Strictly speaking, he was right. But I've never had much taste for investigation, for showing people up and all that no doubt ethically meri- torious kind of work. And my view of the episode was purely ethical. If any one had to be the death of the Steward I didn't see why it shouldn't be Captain Giles himself, a man of age and standing, and a permanent resident. Whereas, I in com- parison, felt myself a mere bird of passage in that port. In fact, it might have been said that I had already broken off my connection. I muttered that I didn't think--it was nothing to me. . . .

"Nothing!" repeated Captain Giles, giving some signs of quiet, deliberate indignation. "Kent warned me you were a peculiar young fellow. You will tell me next that a command is nothing to you --and after all the trouble I've taken, too!"

"The trouble!" I murmured, uncomprehending. What trouble? All I could remember was being mystified and bored by his conversation for a solid hour after tiffin. And he called that taking a lot of trouble.

He was looking at me with a self-complacency which would have been odious in any other man. All at once, as if a page of a book had been turned over disclosing a word which made plain all that had gone before, I perceived that this matter had also another than an ethical aspect.

And still I did not move. Captain Giles lost his patience a little. With an angry puff at his pipe he turned his back on my hesitation.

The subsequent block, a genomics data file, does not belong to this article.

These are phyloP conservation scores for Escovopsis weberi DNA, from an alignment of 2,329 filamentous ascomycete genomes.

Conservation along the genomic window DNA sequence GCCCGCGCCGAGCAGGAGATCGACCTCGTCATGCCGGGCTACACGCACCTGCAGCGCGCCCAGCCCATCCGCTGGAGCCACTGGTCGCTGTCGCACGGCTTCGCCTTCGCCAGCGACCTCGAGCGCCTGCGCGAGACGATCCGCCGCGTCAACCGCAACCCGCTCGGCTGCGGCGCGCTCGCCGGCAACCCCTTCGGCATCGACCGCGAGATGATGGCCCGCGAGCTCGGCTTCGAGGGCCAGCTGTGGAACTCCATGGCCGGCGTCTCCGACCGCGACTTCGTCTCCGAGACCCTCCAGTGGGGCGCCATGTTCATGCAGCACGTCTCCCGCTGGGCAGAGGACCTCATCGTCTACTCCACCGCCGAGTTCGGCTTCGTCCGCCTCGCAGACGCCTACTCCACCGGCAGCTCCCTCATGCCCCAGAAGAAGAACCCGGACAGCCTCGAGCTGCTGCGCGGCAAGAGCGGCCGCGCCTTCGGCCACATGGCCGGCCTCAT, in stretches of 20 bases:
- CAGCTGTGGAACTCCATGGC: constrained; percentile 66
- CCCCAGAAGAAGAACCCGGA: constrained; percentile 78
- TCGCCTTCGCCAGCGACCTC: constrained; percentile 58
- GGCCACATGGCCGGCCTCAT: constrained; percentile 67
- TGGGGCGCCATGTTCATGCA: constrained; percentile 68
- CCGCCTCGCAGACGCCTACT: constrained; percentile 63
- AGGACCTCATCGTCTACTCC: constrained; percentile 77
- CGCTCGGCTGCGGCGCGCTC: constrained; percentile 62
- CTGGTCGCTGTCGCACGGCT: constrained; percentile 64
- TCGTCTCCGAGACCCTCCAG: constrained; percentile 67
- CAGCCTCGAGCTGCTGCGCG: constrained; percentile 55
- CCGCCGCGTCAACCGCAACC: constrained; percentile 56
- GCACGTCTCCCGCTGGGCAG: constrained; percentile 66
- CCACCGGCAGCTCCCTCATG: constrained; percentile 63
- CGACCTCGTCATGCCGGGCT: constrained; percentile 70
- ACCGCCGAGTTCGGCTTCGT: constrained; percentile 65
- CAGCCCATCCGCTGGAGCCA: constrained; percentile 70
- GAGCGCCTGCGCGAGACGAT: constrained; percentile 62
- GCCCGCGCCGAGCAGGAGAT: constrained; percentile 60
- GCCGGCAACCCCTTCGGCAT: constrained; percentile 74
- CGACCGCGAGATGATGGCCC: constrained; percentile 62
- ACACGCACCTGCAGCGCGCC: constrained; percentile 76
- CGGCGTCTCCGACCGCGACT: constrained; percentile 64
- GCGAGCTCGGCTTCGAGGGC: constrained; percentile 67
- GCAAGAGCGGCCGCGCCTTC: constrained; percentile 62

But it was not hesitation on my part. I had been, if I may express myself so, put out of gear mentally. But as soon as I had convinced my- self that this stale, unprofitable world of my dis- content contained such a thing as a command to be seized, I recovered my powers of locomo- tion.

It's a good step from the Officers' Home to the Harbour Office; but with the magic word "Com- mand" in my head I found myself suddenly on the quay as if transported there in the twinkling of an eye, before a portal of dressed white stone above a flight of shallow white steps.

All this seemed to glide toward me swiftly. The whole great roadstead to the right was just a mere flicker of blue, and the dim cool hall swallowed me up out of the heat and glare of which I had not been aware till the very moment I passed in from it.

The broad inner staircase insinuated itself under my feet somehow. Command is a strong magic. The first human beings I perceived distinctly since I had parted with the indignant back of Captain Giles were the crew of the harbour steam-launch lounging on the spacious landing about the cur- tained archway of the shipping office.

It was there that my buoyancy abandoned me. The atmosphere of officialdom would kill anything that breathes the air of human endeavour, would extinguish hope and fear alike in the supremacy of paper and ink. I passed heavily under the curtain which the Malay coxswain of the harbour launch raised for me. There was nobody in the office except the clerks, writing in two industrious rows. But the head Shipping-Master hopped down from his elevation and hurried along on the thick mats to meet me in the broad central passage.